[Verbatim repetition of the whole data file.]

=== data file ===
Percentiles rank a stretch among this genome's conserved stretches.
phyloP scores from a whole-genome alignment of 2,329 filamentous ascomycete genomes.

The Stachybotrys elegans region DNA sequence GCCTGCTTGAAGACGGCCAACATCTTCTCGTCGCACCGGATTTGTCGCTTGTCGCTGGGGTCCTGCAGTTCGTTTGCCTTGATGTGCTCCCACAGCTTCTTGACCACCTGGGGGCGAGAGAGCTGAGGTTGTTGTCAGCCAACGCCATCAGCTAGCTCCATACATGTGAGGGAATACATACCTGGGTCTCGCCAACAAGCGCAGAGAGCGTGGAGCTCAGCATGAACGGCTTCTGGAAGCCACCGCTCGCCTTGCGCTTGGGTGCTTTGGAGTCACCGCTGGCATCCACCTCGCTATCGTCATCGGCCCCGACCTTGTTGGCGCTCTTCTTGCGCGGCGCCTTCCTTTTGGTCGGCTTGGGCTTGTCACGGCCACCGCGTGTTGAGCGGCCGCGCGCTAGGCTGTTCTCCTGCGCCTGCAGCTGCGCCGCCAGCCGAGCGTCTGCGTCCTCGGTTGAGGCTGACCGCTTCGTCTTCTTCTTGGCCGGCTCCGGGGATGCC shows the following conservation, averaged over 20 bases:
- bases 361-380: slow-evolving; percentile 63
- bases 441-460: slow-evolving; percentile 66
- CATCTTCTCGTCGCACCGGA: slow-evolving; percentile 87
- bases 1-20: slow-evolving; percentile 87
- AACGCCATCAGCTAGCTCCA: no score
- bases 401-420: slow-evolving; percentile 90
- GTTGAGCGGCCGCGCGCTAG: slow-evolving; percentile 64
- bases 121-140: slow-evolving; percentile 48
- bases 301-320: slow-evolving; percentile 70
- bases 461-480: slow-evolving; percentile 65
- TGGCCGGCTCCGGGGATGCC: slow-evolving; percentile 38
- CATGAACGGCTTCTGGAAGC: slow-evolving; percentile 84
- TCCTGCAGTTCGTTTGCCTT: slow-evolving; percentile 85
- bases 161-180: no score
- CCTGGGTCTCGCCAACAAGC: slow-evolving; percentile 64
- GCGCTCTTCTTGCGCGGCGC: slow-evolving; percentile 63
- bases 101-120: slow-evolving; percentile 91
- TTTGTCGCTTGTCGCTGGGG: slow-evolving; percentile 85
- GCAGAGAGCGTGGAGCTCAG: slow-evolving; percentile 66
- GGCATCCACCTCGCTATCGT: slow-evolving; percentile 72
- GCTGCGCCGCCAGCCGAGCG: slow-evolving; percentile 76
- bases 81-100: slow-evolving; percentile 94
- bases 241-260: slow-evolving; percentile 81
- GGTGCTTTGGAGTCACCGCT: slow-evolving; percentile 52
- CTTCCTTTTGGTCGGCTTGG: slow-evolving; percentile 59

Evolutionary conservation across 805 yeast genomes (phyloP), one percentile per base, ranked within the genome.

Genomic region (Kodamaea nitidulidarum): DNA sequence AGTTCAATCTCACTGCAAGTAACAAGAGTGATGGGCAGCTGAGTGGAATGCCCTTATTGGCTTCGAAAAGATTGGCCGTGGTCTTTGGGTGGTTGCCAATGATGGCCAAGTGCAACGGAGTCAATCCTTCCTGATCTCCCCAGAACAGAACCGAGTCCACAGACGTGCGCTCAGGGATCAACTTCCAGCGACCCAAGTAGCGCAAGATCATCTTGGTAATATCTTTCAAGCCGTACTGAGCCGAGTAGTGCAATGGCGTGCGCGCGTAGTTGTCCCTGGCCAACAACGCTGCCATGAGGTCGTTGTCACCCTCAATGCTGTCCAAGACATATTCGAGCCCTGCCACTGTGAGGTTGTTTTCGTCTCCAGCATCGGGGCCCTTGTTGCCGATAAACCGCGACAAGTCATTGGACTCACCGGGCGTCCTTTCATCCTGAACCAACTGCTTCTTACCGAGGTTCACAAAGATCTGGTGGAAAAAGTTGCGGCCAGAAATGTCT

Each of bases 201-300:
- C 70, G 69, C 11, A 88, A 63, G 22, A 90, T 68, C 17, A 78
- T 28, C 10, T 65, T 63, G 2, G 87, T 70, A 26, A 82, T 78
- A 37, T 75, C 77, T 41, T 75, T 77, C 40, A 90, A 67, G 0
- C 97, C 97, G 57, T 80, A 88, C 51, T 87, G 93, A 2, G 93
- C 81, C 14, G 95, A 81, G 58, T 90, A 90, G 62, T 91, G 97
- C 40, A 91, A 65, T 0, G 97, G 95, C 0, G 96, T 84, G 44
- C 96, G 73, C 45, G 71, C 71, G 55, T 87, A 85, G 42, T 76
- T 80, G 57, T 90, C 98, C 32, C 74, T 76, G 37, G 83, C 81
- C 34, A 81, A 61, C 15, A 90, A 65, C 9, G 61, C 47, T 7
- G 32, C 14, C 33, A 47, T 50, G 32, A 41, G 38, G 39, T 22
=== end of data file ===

Percentiles rank a stretch among this genome's conserved stretches.
phyloP scores from a whole-genome alignment of 2,329 filamentous ascomycete genomes.

The Stachybotrys elegans region DNA sequence GCCTGCTTGAAGACGGCCAACATCTTCTCGTCGCACCGGATTTGTCGCTTGTCGCTGGGGTCCTGCAGTTCGTTTGCCTTGATGTGCTCCCACAGCTTCTTGACCACCTGGGGGCGAGAGAGCTGAGGTTGTTGTCAGCCAACGCCATCAGCTAGCTCCATACATGTGAGGGAATACATACCTGGGTCTCGCCAACAAGCGCAGAGAGCGTGGAGCTCAGCATGAACGGCTTCTGGAAGCCACCGCTCGCCTTGCGCTTGGGTGCTTTGGAGTCACCGCTGGCATCCACCTCGCTATCGTCATCGGCCCCGACCTTGTTGGCGCTCTTCTTGCGCGGCGCCTTCCTTTTGGTCGGCTTGGGCTTGTCACGGCCACCGCGTGTTGAGCGGCCGCGCGCTAGGCTGTTCTCCTGCGCCTGCAGCTGCGCCGCCAGCCGAGCGTCTGCGTCCTCGGTTGAGGCTGACCGCTTCGTCTTCTTCTTGGCCGGCTCCGGGGATGCC shows the following conservation, averaged over 20 bases:
- bases 361-380: slow-evolving; percentile 63
- bases 441-460: slow-evolving; percentile 66
- CATCTTCTCGTCGCACCGGA: slow-evolving; percentile 87
- bases 1-20: slow-evolving; percentile 87
- AACGCCATCAGCTAGCTCCA: no score
- bases 401-420: slow-evolving; percentile 90
- GTTGAGCGGCCGCGCGCTAG: slow-evolving; percentile 64
- bases 121-140: slow-evolving; percentile 48
- bases 301-320: slow-evolving; percentile 70
- bases 461-480: slow-evolving; percentile 65
- TGGCCGGCTCCGGGGATGCC: slow-evolving; percentile 38
- CATGAACGGCTTCTGGAAGC: slow-evolving; percentile 84
- TCCTGCAGTTCGTTTGCCTT: slow-evolving; percentile 85
- bases 161-180: no score
- CCTGGGTCTCGCCAACAAGC: slow-evolving; percentile 64
- GCGCTCTTCTTGCGCGGCGC: slow-evolving; percentile 63
- bases 101-120: slow-evolving; percentile 91
- TTTGTCGCTTGTCGCTGGGG: slow-evolving; percentile 85
- GCAGAGAGCGTGGAGCTCAG: slow-evolving; percentile 66
- GGCATCCACCTCGCTATCGT: slow-evolving; percentile 72
- GCTGCGCCGCCAGCCGAGCG: slow-evolving; percentile 76
- bases 81-100: slow-evolving; percentile 94
- bases 241-260: slow-evolving; percentile 81
- GGTGCTTTGGAGTCACCGCT: slow-evolving; percentile 52
- CTTCCTTTTGGTCGGCTTGG: slow-evolving; percentile 59

Evolutionary conservation across 805 yeast genomes (phyloP), one percentile per base, ranked within the genome.

Genomic region (Kodamaea nitidulidarum): DNA sequence AGTTCAATCTCACTGCAAGTAACAAGAGTGATGGGCAGCTGAGTGGAATGCCCTTATTGGCTTCGAAAAGATTGGCCGTGGTCTTTGGGTGGTTGCCAATGATGGCCAAGTGCAACGGAGTCAATCCTTCCTGATCTCCCCAGAACAGAACCGAGTCCACAGACGTGCGCTCAGGGATCAACTTCCAGCGACCCAAGTAGCGCAAGATCATCTTGGTAATATCTTTCAAGCCGTACTGAGCCGAGTAGTGCAATGGCGTGCGCGCGTAGTTGTCCCTGGCCAACAACGCTGCCATGAGGTCGTTGTCACCCTCAATGCTGTCCAAGACATATTCGAGCCCTGCCACTGTGAGGTTGTTTTCGTCTCCAGCATCGGGGCCCTTGTTGCCGATAAACCGCGACAAGTCATTGGACTCACCGGGCGTCCTTTCATCCTGAACCAACTGCTTCTTACCGAGGTTCACAAAGATCTGGTGGAAAAAGTTGCGGCCAGAAATGTCT

Each of bases 201-300:
- C 70, G 69, C 11, A 88, A 63, G 22, A 90, T 68, C 17, A 78
- T 28, C 10, T 65, T 63, G 2, G 87, T 70, A 26, A 82, T 78
- A 37, T 75, C 77, T 41, T 75, T 77, C 40, A 90, A 67, G 0
- C 97, C 97, G 57, T 80, A 88, C 51, T 87, G 93, A 2, G 93
- C 81, C 14, G 95, A 81, G 58, T 90, A 90, G 62, T 91, G 97
- C 40, A 91, A 65, T 0, G 97, G 95, C 0, G 96, T 84, G 44
- C 96, G 73, C 45, G 71, C 71, G 55, T 87, A 85, G 42, T 76
- T 80, G 57, T 90, C 98, C 32, C 74, T 76, G 37, G 83, C 81
- C 34, A 81, A 61, C 15, A 90, A 65, C 9, G 61, C 47, T 7
- G 32, C 14, C 33, A 47, T 50, G 32, A 41, G 38, G 39, T 22